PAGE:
When two businessmen are drowned in a sailing accident in Liverpool Bay, Insurance Investigator William Rohm is sent north to sign-off the claims. It should be routine. But as one of the dead men is multi-millionaire Charles Rudd, a property tycoon with a line of enemies as long as the Forbes Rich List, this case will be anything but straightforward.
Rohm has arrived at the HQ of Rudd’s Company, the Seafarer Group and been shown into the boardroom. The Company Secretary, Guy Danvers, has just walked in.
“So this was Nick O’Keeffe?” said Rohm, pointing at the photograph on the boardroom wall. He’d remembered the man’s face from the news reports. Rudd and O’Keeffe even looked like brothers. The same red hair, same height, same build. It was a little weird.
“Yes – and he’s much missed around here…they both are. Did Evie offer you a drink of something?”
“She did but I’m fine. Thanks.”
Rohm put his briefcase on the boardroom table and took out his laptop.
“You have to do much of this sort of thing?” said Guy Danvers as he sat down. “Settling Life Insurance claims must be harrowing work. All that grief to deal with.”
“I’ve handled a few. You get used to it. My background was property claims but an account manager has to be a Jack of all trades.”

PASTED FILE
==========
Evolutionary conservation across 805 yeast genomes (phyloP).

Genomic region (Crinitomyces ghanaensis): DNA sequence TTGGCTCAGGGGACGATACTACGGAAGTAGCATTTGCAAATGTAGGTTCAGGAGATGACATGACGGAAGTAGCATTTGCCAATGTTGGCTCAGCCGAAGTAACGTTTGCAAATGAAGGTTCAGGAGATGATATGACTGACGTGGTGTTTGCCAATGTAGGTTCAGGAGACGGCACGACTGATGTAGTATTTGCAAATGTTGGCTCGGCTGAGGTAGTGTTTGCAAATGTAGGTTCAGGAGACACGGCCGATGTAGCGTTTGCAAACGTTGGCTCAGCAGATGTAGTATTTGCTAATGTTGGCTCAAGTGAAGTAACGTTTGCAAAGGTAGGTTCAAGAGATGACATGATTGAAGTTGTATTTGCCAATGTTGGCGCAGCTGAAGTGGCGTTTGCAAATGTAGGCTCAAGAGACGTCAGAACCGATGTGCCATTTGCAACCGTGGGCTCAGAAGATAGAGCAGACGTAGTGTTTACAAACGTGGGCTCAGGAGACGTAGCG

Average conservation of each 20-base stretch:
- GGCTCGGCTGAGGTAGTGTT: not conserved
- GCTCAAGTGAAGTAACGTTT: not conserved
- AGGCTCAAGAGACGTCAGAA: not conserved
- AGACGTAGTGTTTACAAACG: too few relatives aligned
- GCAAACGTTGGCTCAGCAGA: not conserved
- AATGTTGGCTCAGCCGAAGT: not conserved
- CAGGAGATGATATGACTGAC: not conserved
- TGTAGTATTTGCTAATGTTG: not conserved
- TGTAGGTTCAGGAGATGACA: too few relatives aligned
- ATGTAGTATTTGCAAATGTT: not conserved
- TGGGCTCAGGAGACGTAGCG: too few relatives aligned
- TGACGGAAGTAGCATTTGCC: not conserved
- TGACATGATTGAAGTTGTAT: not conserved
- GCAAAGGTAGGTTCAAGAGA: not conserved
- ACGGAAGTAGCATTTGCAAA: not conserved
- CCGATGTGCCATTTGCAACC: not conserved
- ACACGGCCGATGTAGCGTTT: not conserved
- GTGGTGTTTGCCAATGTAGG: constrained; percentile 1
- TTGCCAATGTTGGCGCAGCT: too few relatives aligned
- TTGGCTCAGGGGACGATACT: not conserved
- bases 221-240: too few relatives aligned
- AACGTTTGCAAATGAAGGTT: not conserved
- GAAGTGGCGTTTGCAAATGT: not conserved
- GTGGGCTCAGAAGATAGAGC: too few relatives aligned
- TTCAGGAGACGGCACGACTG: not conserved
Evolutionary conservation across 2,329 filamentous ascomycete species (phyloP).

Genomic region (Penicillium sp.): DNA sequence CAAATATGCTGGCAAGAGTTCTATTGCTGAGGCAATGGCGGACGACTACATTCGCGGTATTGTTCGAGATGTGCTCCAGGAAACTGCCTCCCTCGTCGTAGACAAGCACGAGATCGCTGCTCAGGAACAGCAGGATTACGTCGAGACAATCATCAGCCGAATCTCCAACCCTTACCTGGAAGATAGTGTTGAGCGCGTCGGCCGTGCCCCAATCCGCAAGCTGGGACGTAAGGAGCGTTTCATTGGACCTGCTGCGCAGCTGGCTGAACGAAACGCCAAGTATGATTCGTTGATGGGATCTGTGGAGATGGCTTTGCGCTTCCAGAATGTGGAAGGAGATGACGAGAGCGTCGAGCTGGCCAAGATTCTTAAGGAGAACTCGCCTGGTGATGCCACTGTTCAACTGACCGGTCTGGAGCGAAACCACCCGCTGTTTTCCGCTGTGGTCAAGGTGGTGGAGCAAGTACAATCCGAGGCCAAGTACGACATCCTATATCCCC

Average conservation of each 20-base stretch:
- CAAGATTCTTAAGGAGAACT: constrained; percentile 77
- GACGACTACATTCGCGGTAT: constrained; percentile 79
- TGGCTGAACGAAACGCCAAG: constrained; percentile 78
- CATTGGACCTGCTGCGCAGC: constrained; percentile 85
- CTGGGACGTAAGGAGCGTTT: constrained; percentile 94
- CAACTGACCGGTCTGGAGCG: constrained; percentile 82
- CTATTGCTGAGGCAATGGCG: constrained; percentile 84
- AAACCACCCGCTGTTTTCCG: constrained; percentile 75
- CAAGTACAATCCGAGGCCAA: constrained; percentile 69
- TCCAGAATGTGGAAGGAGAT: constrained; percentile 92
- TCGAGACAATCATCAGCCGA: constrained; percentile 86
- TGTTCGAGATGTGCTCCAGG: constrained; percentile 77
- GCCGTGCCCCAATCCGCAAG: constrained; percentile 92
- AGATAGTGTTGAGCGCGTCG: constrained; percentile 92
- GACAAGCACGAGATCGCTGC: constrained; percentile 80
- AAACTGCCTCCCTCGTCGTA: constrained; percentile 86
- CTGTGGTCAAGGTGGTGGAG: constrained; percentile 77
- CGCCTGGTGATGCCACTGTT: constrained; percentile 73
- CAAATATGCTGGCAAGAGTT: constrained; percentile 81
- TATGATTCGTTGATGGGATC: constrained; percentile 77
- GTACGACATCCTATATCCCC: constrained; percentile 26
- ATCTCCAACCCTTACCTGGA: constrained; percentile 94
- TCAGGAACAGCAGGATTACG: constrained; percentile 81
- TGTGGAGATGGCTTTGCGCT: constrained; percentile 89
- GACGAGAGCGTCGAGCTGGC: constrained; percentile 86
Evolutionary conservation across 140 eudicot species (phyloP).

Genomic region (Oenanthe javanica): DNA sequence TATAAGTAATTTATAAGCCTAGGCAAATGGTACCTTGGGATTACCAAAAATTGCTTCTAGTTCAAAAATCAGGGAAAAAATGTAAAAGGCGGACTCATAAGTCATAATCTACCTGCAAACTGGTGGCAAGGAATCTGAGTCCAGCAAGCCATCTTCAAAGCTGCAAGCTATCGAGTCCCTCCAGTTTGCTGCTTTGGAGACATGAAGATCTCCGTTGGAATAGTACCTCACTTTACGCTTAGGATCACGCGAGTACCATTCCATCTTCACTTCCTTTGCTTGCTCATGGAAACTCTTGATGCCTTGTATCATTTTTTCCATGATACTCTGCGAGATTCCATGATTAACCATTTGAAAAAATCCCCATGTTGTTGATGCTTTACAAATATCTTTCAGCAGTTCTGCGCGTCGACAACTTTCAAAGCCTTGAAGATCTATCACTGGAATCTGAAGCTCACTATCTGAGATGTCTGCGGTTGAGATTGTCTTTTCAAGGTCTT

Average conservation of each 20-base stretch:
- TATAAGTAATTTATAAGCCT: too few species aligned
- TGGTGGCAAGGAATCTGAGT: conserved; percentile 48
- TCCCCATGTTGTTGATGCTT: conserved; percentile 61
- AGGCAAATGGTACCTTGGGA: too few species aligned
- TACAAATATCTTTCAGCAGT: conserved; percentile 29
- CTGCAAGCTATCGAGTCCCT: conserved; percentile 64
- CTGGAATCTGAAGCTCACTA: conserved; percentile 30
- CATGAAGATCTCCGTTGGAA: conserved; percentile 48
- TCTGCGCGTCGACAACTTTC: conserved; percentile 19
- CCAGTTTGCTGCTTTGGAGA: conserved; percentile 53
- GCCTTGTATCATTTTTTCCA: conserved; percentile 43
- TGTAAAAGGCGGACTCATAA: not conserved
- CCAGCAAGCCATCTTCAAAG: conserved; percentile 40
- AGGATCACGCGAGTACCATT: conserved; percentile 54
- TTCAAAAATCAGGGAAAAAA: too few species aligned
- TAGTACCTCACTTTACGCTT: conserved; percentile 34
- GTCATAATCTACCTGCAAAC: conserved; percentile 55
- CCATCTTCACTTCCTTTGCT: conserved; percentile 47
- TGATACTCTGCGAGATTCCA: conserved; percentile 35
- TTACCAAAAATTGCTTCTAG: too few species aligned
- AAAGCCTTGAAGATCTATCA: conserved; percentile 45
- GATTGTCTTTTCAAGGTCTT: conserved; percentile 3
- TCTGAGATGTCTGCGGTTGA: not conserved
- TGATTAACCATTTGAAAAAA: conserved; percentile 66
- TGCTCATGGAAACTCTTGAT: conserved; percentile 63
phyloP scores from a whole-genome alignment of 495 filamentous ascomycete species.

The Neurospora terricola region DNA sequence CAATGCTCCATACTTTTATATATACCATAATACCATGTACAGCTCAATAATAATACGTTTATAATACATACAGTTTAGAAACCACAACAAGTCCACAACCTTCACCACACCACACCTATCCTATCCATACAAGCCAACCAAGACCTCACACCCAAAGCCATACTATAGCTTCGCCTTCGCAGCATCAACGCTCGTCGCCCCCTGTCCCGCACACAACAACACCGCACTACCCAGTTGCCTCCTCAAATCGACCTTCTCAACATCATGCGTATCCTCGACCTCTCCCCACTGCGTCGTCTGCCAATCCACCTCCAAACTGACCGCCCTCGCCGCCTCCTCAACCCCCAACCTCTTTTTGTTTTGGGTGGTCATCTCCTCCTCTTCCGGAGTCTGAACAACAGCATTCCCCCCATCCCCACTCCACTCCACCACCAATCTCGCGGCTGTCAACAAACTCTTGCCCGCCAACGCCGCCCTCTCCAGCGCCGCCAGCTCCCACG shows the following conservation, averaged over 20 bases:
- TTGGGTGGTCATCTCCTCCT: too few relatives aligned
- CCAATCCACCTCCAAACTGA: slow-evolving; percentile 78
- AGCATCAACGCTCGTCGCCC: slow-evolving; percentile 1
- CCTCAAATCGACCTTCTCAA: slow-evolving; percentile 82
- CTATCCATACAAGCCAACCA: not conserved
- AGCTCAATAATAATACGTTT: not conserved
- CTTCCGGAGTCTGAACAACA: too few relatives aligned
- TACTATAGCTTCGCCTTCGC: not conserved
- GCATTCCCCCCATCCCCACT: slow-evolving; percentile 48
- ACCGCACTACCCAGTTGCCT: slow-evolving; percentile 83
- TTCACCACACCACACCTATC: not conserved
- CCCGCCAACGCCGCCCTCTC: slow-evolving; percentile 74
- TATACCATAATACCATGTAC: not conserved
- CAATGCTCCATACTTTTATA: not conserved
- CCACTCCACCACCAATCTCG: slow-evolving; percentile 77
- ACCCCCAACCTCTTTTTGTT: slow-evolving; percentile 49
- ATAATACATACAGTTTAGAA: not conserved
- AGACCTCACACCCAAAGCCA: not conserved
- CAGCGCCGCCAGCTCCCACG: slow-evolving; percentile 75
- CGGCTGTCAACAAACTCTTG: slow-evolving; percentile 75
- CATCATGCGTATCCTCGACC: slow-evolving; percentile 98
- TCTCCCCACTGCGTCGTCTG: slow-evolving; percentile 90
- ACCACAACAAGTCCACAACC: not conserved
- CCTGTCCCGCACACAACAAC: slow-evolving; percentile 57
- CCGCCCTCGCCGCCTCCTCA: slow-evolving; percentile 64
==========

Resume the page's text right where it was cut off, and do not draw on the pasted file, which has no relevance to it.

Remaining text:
Danvers stopped smiling, frowned for a moment then nodded sympathetically.
“So how’s it looking?” he said, his easy charm now fully restored.
Rohm opened his Dell and began to scroll down through the case files.
“Although the Coroner confirmed the deaths as misadventure, we can now sign everything off.”
“It’s been a long wait. Our company needed that insurance money,” said Danvers.
He wasn’t looking for a fight, just calmly stating the facts. Rohm was apologetic.
“Sorry but we had to have the official cause – some verdicts invalidate these types of policy. And then there was the complication of only Mr Rudd’s body being found…”
Danvers looked at him without blinking.
“As I said in my email, we’re fine with most of what you’ve asked for,” said Rohm. “Our Underwriters have okayed the Death in Service claims, including the payments to the wives. We accept the boat was a business asset and we’ll replace that on an as-new basis. Our marine insurance people think they’ll get something for the vessel’s motor but otherwise its salvage value only. It was too badly damaged.”
Rohm and Danvers paused for a few thoughtful seconds as a mark of respect for the two souls, lost at sea.